Health minister Prof. Isaac Adewole Monday announced that the outbreak of Lassa fever has spread to 15 states, recording 31 deaths. He added that there had been 105 laboratory confirmed cases and three probable cases.
The minister told the Emergency National Council of Health in Abuja that cases were recorded in Bauchi, Plateau, Taraba, Nasarawa, Benue, Kogi, Ebonyi, Rivers, Imo, Anambra, Edo, Delta, Ondo, Osun and Lagos states.
The minister added that 10 health care workers were affected in four states (seven in Ebonyi and with one each in Nasarawa, Kogi and Benue states).
Prof Adewole said four health workers died (three in Ebonyi and one in Kogi,) adding that the meeting was summoned to discuss the state of public health challenges in Nigeria with a focus on some of the challenges that bedeviled the nation in the past few weeks.
Adewole added that Lassa fever had been a recurrent outbreak in the country, stressing that Nigeria had battled with a series of outbreaks in the past few months.
According to the minister, Nigeria dealt with Ebola in 2014; the country reacted strongly and the response was acknowledged by the international community.
He said: “The success against Ebola created a situation whereby every other public health challenge in Nigeria to be a tea party.
“Therefore assume that Lassa fever and other challenges would be likened to malaria, that they were not serious.”
The minister said that Nigeria had also dealt with the resurgence of polio, adding that the issuance of recertification will be tougher than it was before.
“The international community will not come to Nigeria’s rescue or certify the country polio free until everyone is sure that Nigeria is polio free, and that is another health challenge,’’ Adewole said.
The minister said that the country had dealt with measles and persistent case of measles across the country despite the available vaccines, adding that government has already commenced nationwide campaign against measles.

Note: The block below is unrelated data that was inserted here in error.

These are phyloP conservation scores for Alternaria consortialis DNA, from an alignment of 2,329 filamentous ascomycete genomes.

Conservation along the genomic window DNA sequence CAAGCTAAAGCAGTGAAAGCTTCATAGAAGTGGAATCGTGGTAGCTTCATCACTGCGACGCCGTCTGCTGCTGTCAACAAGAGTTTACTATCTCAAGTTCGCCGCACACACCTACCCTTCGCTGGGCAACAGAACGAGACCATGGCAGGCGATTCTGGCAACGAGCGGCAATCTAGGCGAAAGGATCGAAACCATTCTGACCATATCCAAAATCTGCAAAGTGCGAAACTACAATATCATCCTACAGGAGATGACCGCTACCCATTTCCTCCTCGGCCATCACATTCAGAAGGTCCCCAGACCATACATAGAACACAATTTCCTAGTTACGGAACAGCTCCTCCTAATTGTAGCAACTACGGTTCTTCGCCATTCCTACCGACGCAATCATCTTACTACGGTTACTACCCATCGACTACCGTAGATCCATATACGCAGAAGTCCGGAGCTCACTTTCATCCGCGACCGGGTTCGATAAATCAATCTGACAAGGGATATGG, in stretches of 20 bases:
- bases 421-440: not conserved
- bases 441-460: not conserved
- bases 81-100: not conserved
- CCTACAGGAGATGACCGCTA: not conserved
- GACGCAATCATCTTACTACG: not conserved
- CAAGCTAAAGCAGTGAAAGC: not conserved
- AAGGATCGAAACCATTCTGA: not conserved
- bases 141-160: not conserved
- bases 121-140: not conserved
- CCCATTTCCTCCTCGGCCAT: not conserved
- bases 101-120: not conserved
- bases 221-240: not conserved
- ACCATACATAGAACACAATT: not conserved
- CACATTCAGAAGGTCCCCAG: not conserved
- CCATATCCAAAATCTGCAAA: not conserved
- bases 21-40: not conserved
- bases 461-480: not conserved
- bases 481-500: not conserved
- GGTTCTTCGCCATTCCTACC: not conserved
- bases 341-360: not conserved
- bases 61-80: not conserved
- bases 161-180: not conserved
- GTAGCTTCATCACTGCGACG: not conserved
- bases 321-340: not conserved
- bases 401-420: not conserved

He lamented that many states were yet to pay counterpart fund for the measles campaign.
Adewole said in 2017, Nigeria had to contend with the outbreak of cholera from Kwara, Lagos, Kano and Borno states, adding that the disease is preventable with the availability of water and good hygiene.
The minister said first confirmed case of yellow fever happened in 2017, 17 years after the last case in the country.
He said: “We have also commenced the nationwide immunisation against yellow fever that will take about seven years to complete due to non-availability of vaccines and large number of people to vaccinate.
“We have already taken delivery of 25 million doses of vaccines; with these we should be able to go far but not far enough. We are already talking to stakeholders and international partners to shorten the campaign to five years.”
Adewole said Nigeria has to deal with cases of monkey pox, stressing that it causes a lot of anxiety in the country which led to the death of three people.
He said the cases were prevalent in the South-South with Bayelsa, Rivers and Cross Rivers as the focal point of the disease.
The minister said that government was able to build diagnostic capacity to diagnose monkey pox in Nigeria.
Besides, Adewole said Nigeria had dealt with meningitis in 2017, adding the problem of meningitis is poor notification and inability to make diagnosis on time.
He said Lassa fever has been persistent in the country over the past 30 years.
The minister appealed to the Nigeria Institute of Medical Research (NIMR) and other research institutes to look into the changing dynamics of Lassa fever.
The minister said: “Lassa fever use to occur only during dry season but now we are contending with an all year transmission of Lassa fever.
“NIMR director-general, other research institutes will need to find out whether we are dealing with new strain of Lassa fever virus in the country.”
He also urged state governments and other key stakeholders to work closely with the Nigeria Centre of Disease Control to address outbreak of diseases.
The meeting was attended by a number of state Commissioners for Health and FCT health secretariat.
Participants at the meeting renewed their commitments to work with federal government facilities in their states to enhance disease surveillance and disease response programmes.